The article, “The Metamorphosis of Managed Care: Implications for Reform Internationally,” states that the government and others have used the tools of managed care to encourage different intentions. These intentions range from accessing medical care, to limiting medical spending, to stopping physicians to become entrepreneurs, and helping the health care markets and insurance companies to grow. This article helps to discover how managed care changed the doctor’s conflicts of interests and the responses to those conflicts. The article also states how managed care adjusted the voices of patients or consumers to promote change (Rodwin, 2010).
Since the early 20th century, managed care in the United States has changed from prepaid group service (PPGP), to health maintenance organizations (HMOs), to managed care organizations (MCOs), and changed from not-for profit to for profits (Rodwin, 2010). The United States along with other countries try to find ways to control medical costs. In 2009, the United States changed HMOs into accountable health organizations in which hospitals and doctors form an alliance and take financial and management responsibilities for their patients (Rodwin, 2010).
France changed how they did their billing and started using state managed care. By 2012, Japan should be processing all claims through electronic billing. Instead of fee-for-service, Japan is using per-diem and bundled payments to pay physicians and hospitals. No matter how a country looks at it managed care tools are still around, and they will always be. The government just needs to listen to the voice of its people (Rodwin, 2010). Solutions to Managed Care People are aware that managed care has caused patient free will to be lost in the sprint to cut price.
Insurance companies in this sense control patients rather than self-monitoring or by a physician. One wants to make their choices. Managed care -whether in the form of HMOs, PPOs, etc. , or limits on service- is an attempt by the payers (insurance companies, federal agencies or self-funded groups) to restrict payment for services and procedures the payers consider to be unnecessary (Singer, 1997). One way to assist the patient in understanding why the cost is set is the use of outcome studies.
An outcome study is a study done on a select group of patients with select problems that proves the outcome in terms of statistical results and costs (Singer, 1997). The use and understanding of studies are a solution to managed care. Litigation can be a solution to managed care also. Denial of health care should not be a concern, but in society it is. Denial of health care insurance should not be a concern, but presently it is. Living in a poor part of a town or city should not limit the quality of care one receives.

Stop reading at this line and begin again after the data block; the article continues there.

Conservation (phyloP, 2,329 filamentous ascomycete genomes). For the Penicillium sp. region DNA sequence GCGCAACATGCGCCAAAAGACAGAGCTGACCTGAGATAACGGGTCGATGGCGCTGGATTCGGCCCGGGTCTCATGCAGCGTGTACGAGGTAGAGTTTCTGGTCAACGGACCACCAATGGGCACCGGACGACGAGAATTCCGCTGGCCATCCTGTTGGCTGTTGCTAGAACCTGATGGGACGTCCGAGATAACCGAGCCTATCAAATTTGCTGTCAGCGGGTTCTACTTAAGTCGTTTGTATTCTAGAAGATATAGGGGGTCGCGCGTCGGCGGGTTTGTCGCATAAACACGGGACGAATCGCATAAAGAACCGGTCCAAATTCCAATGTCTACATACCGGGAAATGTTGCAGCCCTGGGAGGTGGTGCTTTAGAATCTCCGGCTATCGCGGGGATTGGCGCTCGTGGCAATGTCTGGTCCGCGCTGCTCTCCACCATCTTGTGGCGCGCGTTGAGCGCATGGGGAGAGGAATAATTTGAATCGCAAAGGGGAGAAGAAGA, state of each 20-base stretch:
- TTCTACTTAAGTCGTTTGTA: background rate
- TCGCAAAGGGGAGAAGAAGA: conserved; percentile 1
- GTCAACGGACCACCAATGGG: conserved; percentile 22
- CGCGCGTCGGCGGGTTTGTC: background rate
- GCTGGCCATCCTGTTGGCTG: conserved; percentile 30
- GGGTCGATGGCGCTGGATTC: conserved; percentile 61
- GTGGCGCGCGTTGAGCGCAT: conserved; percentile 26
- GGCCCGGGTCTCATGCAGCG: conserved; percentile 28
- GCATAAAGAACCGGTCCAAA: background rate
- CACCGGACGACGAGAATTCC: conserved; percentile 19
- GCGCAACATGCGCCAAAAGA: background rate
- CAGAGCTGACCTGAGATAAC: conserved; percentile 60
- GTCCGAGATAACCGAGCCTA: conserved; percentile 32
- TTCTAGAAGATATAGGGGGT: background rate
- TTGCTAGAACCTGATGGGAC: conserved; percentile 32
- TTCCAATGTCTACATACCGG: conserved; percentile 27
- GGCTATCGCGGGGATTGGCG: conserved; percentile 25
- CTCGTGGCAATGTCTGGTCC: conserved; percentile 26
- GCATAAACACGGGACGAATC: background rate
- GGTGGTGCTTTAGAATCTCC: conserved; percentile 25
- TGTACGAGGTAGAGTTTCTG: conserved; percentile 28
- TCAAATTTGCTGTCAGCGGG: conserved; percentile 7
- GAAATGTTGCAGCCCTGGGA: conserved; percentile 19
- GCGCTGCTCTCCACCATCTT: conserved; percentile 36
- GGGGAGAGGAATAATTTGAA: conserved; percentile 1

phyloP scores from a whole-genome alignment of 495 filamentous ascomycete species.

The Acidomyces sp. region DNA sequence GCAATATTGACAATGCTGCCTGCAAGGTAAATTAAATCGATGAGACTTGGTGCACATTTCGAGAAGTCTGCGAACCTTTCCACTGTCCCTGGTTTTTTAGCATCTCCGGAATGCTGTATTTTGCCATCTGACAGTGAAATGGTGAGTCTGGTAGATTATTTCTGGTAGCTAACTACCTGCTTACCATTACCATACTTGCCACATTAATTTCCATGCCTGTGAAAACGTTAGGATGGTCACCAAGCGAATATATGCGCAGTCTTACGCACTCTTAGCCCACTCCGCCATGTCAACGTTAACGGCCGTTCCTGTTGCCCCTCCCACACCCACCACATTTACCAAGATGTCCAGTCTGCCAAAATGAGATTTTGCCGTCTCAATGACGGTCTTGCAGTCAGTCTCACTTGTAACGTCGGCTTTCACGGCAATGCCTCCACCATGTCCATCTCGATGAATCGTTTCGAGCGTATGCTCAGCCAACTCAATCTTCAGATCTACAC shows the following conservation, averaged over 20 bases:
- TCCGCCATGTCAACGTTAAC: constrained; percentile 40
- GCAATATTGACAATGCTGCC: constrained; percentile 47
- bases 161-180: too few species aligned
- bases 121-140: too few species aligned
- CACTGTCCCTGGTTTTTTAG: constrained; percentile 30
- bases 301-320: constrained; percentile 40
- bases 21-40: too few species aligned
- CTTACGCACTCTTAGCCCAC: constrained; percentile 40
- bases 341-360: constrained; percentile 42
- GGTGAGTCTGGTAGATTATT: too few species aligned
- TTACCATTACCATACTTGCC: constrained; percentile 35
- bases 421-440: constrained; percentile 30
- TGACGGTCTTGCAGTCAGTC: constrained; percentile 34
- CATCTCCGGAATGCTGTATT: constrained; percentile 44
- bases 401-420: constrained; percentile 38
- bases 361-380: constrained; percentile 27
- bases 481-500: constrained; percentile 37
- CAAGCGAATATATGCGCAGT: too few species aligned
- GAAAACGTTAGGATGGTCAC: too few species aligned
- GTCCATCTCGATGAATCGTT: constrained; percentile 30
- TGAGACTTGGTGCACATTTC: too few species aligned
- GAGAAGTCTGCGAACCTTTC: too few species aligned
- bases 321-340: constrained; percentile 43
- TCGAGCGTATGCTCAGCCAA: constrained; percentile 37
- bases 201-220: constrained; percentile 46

For every person no matter the stature, cause the use of litigation. According to the U. S. Department of Health and Human Services, “Americans spend proportionately far more per person on the costs of litigation than any other country in the world. The excesses of the litigation system are an important contributor to “defensive medicine”–the costly use of medical treatments by a doctor for the purpose of avoiding litigation” (U. S. Department of Health and Human Services, 2011). If litigation was not so sharp, people could obtain the needed care without limitations.
Employers do not have the same interest in the insurance as the employee. An employee wants insurance that cover all his or her needs but wants the cost to be low. The employer wants his or her employees to be healthy. The article, “Solving the Problems of Managed Care,” states, “Under this one-price-for-all rule, the premiums sick people pay is well below the expected cost of their treatment, whereas the premiums of healthy people are substantially higher” (Goodman, 2011). A solution for this problem is that of individually owned insurance.
Employers should help employees attain personal owned insurance by furnishing information, and bargaining group price cuts. When employee purchases insurance personalized to his or her wishes, he or she is to have moveable coverage that follows the voyage through the career market. So freedom for an employee to choose insurance can be a solution to managed health care solutions. Conclusion Health care economics and the cost of health care services is a majorly debated topic in this country presently. Several factors and issues that contribute the rising cost of health care services.
One of the issues is that of managed care. Researching issues with the current managed care system leaves the opportunity to find plausible solutions to advance the current managed care system. By addressing these issues and mending the concerns of managed care, meeting the original of goal of reducing health care cost can be obtainable.
Agoritsas, T. , Bovier, P. A. , Deom, M. , and Perneger, T. V. (2010). What doctors think about the impact of managed care tools on quality of care, costs, autonomy, and relations with patients. Health Service Research, Retrieved from http://aspe. hhs. gov/daltcp/reports/litrefm. htm